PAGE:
Tartuffe

By Roz Friedman

The French playwright Moliere, a kind of Woody Allen of his day, wrote

his comedies in the 17th Century, and they are as funny now as they were

then. The Westport Country Playhouse and director David Kennedy have

chosen to present Moliere's "Tartuffe" in modern dress and for the most part

it works. With an English translation by the poet Richard Wilbur and a

cast that captures the couplets, the play is rollicking. Two stars, Marc

Kudisch as the fraudulent religious fanatic Tartuffe and Mark Nelson as

Orgon, the wealthy man who believes in him, play off each other

beautifully. Kudisch seems to go back and forth easily between musicals

and plays, winning kudos for both. Nelson has won a Connecticut Critics

top award and will never be forgotten for his wonderful Einstein in

"Picasso at the Lapin Agile" off Broadway at the Promenade Theatre. He

was just seen at LW in "My Name is Asher Lev."

 

All the action takes place in Orgon's sumptuous home in Paris. On

Wilson Chin's black and white set accented with red, lit by Matthew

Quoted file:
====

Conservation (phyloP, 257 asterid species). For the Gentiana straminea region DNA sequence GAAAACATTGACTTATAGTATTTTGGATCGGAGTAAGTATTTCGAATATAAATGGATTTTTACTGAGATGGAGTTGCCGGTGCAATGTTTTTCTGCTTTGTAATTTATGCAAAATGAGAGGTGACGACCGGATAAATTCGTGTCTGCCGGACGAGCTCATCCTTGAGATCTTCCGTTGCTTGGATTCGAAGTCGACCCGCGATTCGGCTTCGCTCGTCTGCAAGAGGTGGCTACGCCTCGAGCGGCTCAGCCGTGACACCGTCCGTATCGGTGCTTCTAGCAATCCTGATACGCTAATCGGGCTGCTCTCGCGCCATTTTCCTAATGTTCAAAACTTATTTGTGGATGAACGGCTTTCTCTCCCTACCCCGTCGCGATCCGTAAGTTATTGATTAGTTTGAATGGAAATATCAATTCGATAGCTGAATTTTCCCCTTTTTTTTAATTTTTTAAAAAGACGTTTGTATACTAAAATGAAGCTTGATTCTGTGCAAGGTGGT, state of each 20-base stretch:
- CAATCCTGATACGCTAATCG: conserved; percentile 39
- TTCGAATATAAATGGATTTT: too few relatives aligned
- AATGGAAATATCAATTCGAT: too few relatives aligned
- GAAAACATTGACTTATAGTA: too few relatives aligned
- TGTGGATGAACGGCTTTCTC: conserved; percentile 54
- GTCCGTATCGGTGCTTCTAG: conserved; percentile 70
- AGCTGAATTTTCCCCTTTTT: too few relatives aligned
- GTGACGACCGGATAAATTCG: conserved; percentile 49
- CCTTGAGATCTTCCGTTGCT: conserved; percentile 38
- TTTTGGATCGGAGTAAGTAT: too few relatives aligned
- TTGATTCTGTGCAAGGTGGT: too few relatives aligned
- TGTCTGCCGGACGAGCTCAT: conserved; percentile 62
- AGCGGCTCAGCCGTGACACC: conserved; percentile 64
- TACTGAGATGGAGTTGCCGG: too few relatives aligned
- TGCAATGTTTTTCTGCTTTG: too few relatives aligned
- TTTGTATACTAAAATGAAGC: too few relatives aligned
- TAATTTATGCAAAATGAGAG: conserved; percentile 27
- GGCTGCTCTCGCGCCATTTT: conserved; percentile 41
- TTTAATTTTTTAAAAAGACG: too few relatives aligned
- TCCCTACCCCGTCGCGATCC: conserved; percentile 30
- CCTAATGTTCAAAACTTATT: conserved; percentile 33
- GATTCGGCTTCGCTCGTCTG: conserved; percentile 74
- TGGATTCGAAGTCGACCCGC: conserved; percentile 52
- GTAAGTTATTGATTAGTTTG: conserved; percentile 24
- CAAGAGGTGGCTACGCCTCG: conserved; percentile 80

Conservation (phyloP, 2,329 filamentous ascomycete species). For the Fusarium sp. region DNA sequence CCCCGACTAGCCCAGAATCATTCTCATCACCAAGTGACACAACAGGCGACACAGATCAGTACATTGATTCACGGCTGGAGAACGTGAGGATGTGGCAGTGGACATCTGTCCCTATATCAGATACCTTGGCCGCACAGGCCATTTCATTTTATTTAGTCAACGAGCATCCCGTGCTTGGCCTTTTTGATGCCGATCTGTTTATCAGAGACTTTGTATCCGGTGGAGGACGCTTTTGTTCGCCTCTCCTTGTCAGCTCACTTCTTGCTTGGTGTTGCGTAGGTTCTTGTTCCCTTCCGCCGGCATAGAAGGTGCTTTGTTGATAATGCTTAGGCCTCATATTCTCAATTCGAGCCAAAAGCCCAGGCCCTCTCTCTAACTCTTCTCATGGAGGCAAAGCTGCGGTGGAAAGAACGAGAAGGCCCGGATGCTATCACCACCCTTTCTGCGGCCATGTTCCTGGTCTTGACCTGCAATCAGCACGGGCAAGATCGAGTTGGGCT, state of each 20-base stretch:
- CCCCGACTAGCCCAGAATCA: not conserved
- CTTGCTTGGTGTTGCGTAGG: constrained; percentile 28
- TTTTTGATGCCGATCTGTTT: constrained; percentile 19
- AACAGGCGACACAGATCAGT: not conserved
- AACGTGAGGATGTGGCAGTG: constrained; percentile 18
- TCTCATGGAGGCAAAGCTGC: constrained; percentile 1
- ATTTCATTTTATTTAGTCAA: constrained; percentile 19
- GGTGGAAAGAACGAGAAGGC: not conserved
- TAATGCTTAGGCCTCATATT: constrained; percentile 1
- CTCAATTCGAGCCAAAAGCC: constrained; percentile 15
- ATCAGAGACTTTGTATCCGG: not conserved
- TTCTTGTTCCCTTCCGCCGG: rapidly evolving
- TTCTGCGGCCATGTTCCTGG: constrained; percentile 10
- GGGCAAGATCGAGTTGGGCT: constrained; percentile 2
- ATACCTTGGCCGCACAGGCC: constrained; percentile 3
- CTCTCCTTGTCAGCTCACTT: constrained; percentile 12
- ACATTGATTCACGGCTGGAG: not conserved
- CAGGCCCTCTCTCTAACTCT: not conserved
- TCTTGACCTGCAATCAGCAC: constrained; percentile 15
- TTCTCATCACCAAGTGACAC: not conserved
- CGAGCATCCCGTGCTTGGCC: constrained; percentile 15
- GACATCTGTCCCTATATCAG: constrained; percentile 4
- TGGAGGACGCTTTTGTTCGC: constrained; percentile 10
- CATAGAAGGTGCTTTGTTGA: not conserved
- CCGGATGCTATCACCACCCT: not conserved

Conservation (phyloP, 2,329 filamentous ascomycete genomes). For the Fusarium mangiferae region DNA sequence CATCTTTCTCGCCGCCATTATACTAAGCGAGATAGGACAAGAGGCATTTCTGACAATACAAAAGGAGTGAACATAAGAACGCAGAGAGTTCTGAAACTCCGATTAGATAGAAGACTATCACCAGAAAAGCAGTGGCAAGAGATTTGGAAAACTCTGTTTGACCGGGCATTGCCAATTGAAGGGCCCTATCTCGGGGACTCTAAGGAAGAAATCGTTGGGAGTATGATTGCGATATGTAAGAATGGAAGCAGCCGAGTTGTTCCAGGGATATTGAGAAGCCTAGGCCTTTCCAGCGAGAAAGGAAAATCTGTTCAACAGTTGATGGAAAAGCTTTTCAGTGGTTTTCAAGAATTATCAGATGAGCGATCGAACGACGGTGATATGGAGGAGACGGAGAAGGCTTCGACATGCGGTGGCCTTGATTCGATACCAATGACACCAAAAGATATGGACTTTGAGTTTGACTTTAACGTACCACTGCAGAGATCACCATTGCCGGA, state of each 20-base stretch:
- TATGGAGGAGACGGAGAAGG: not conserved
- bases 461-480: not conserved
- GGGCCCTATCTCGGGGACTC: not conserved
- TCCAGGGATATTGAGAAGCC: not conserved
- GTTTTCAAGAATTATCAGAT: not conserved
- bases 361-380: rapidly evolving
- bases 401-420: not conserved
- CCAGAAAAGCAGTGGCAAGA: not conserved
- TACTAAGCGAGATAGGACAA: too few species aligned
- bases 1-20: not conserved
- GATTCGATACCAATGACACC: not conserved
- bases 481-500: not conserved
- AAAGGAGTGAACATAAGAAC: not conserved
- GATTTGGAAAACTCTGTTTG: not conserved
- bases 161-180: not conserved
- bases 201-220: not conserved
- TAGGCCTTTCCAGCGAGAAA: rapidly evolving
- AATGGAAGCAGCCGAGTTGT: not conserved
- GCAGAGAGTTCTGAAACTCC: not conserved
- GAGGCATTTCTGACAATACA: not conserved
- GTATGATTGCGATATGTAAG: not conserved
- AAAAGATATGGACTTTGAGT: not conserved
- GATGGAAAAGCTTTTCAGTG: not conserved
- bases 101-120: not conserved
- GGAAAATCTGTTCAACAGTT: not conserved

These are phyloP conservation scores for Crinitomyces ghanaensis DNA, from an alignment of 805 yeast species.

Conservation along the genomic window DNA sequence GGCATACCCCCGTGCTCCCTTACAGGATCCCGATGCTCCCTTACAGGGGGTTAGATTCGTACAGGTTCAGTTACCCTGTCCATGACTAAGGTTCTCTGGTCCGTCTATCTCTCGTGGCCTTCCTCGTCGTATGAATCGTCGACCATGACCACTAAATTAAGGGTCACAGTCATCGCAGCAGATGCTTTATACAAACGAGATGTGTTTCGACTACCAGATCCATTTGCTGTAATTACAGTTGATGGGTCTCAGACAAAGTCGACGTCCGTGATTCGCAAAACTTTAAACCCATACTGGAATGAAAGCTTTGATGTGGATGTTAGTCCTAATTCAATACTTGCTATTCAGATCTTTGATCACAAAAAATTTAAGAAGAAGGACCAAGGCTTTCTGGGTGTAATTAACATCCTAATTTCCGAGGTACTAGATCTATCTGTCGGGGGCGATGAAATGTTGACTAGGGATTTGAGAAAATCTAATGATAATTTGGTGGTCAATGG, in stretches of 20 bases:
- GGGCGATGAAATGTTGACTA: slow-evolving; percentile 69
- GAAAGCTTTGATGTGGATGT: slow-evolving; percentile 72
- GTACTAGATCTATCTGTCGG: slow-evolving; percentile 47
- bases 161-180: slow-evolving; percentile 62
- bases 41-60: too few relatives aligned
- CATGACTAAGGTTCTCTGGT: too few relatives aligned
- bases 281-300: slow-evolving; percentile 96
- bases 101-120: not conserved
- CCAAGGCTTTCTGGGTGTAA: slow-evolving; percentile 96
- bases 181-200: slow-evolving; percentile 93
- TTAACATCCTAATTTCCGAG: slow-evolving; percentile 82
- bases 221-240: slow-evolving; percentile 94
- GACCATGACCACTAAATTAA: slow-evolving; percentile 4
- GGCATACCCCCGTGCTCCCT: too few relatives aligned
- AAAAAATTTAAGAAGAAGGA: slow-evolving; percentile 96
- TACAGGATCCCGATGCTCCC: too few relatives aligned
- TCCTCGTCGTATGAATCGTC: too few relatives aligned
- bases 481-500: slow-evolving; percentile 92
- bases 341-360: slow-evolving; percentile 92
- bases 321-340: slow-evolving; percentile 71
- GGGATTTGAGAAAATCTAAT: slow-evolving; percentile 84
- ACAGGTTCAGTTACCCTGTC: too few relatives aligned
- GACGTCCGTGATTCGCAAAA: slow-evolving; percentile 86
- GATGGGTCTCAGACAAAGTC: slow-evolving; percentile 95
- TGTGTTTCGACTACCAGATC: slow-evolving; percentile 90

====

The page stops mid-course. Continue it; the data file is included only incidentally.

Richards, we meet Orgon's family. Costumed splendidly by Ilona Somogyi,

(The pink and white patent high heels she designed for Mariane are

fabulous!) his opinionated mother, Madame Pernelle, a strong Patricia

Conolly, his wife, Elmire, the lovely Nadia Bowers, his impetuous son,

Damis, Justin Adams, his doll of a daughter, Mariane, played by Charise

Castro Smith, and Orgon's brother Cleante, the clearly-spoken Tyrone

Mitchell Henderson, are all decrying Orgon's love for Tartuffe. They

hate him and his posturing. They are egged on by the sassy maid,

Dorine, played with such high spirits by Jeanine Serralles, she nearly

steals the show.

 

Orgon will have none of it, even going so far as to break his word to

his daughter's fiance, young Valere, acted smartly by Matthew Amendt -- and horrors of horrors insists Mariane marry Tartuffe. Meanwhile,

Tartuffe expresses his lust for Orgon's wife. When she tells her

husband about this, he refuses to believe it. In a famous scene, Elmire

sets up a sting, placing Orgon under a dining room Toile tablecloth, so

he can witness Tartuffe at his worst.

 

After a great deal of sturm and drang, all's well that end's well with a

special effect in the finale that we will not tell you about here. For

that, you must attend, "Tartuffe," which will only play through August

4 at the Westport Country Playhouse.

 

Published on WMNR.ORG

 

 

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